• It is considered a necessary action in order to save the woman’s life
  • A substantial risk has been identified that means the baby is highly likely to be born with serious mental or physical disabilities
  • The intention is to prevent grave and permanent injury to the pregnant woman, whether mental or physical

Medical practitioners generally agree that it is in the best interests of everyone for any abortion to be carried out as early as possible in the pregnancy, preferably before 12 weeks, and ideally before 9 weeks if at all possible.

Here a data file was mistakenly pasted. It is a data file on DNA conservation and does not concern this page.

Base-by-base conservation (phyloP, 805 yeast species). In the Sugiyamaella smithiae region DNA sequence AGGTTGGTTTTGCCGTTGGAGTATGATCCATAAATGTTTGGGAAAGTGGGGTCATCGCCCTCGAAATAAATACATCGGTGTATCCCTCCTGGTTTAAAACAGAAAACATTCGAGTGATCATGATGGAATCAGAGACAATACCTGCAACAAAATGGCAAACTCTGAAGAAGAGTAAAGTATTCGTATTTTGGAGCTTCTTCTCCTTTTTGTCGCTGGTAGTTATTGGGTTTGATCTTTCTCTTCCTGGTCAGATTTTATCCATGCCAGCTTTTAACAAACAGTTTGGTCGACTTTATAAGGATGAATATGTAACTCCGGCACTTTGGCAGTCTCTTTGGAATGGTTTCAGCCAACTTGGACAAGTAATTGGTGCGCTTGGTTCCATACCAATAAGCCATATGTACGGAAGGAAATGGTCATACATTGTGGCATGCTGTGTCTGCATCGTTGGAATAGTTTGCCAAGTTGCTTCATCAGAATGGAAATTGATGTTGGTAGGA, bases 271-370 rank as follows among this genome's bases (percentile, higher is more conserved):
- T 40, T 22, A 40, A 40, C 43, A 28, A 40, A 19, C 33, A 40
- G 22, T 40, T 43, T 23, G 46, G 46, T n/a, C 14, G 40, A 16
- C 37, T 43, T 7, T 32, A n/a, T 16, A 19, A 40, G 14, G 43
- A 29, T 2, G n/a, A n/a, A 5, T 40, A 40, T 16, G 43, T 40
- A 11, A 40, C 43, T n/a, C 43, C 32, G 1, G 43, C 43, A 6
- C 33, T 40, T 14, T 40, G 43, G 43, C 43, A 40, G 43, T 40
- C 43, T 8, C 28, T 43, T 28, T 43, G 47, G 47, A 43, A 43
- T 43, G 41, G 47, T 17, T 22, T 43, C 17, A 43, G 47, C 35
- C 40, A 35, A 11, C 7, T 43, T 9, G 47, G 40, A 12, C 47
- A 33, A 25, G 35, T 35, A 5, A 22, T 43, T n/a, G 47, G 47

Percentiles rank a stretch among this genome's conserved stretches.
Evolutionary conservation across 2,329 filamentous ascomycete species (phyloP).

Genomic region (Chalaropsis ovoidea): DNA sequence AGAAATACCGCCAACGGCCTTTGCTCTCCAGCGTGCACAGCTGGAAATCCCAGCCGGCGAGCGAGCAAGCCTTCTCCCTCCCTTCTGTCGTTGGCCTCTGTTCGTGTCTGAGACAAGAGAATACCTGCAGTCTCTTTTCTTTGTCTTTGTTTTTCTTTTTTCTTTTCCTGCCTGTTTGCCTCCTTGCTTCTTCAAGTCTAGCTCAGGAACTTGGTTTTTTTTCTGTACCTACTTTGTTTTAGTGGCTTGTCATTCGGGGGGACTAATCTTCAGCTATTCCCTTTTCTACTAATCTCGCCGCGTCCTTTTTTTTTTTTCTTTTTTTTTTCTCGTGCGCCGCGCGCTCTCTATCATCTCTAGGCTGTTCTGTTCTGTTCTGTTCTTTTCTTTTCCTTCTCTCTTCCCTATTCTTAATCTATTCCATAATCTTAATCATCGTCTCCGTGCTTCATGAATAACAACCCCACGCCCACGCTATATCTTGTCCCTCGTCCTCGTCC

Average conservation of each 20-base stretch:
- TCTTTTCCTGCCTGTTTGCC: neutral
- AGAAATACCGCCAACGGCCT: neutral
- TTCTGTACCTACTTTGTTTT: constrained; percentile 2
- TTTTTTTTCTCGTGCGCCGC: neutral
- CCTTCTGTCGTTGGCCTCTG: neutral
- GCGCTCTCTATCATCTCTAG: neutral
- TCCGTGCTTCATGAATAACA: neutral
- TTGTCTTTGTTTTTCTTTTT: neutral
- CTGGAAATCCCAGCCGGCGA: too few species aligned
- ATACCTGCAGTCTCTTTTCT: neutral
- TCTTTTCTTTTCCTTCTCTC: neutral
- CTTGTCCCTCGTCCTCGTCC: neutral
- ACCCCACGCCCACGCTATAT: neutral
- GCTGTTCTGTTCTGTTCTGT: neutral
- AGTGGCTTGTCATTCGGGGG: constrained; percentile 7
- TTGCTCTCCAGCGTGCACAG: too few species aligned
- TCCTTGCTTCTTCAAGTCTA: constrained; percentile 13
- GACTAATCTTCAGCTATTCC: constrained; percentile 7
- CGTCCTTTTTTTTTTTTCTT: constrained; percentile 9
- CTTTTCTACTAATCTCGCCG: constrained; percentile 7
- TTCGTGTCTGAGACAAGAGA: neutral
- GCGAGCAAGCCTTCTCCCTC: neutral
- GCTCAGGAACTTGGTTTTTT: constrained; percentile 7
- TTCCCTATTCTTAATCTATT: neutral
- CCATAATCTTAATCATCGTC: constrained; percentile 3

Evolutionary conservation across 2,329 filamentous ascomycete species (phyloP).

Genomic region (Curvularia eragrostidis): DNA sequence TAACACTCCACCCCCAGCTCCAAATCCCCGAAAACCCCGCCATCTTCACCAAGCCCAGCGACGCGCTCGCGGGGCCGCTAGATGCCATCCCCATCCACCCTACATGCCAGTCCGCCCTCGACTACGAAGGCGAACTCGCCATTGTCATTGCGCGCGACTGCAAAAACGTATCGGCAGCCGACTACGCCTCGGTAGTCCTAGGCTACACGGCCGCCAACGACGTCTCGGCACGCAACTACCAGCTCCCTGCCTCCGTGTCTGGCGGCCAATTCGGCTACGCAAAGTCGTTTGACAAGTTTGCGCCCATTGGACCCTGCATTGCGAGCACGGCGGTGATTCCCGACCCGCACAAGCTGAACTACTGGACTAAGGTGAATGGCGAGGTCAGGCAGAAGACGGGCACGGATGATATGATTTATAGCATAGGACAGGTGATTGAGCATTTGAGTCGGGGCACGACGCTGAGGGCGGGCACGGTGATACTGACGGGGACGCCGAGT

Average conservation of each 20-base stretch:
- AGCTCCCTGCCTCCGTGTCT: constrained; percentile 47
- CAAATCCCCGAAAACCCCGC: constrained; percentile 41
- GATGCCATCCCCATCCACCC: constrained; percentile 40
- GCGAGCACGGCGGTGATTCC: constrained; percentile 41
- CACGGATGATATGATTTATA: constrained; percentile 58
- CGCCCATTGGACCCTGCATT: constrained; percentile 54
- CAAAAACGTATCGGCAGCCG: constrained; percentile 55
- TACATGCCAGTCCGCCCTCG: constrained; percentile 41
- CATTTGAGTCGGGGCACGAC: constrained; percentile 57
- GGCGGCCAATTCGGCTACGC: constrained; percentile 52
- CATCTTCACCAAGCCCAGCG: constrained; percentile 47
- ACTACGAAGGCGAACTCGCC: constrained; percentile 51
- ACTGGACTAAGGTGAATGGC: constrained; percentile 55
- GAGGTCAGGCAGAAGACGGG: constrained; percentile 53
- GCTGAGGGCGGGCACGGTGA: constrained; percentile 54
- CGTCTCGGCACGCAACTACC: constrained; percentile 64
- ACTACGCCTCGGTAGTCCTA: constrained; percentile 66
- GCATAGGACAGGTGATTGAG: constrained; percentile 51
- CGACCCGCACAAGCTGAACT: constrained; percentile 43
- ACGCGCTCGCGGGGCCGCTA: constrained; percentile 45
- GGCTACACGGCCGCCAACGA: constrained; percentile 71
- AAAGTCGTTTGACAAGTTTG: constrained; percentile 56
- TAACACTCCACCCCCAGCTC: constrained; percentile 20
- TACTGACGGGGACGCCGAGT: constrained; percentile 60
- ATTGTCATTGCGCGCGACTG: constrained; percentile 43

NHS vs Private Abortions

For an NHS abortion, the woman will normally need to be referred to a dedicated abortion service via her GP, family planning clinic, or local Genito-Urinary Medicine (GUM) facility. A doctor who objects to abortion on moral grounds, is not obliged to assist a woman seeking an abortion, but must direct her to another doctor who is prepared to help. Two doctors must sign a certificate confirming that the requirements of the Abortion Act are met for an abortion to be legal.

For women who prefer not to discuss their abortion request with their GP or a local clinic, there is an option to self-refer for an abortion on the NHS. The following organisations can assist with this:

  • Marie Stopes International
  • British Pregnancy Advisory Service
  • The Pregnancy Advisory Service

NHS funding for abortions varies across the UK. In some areas, women may be referred to private clinics at the expense of the NHS, in others the procedure will be carried out in a public hospital.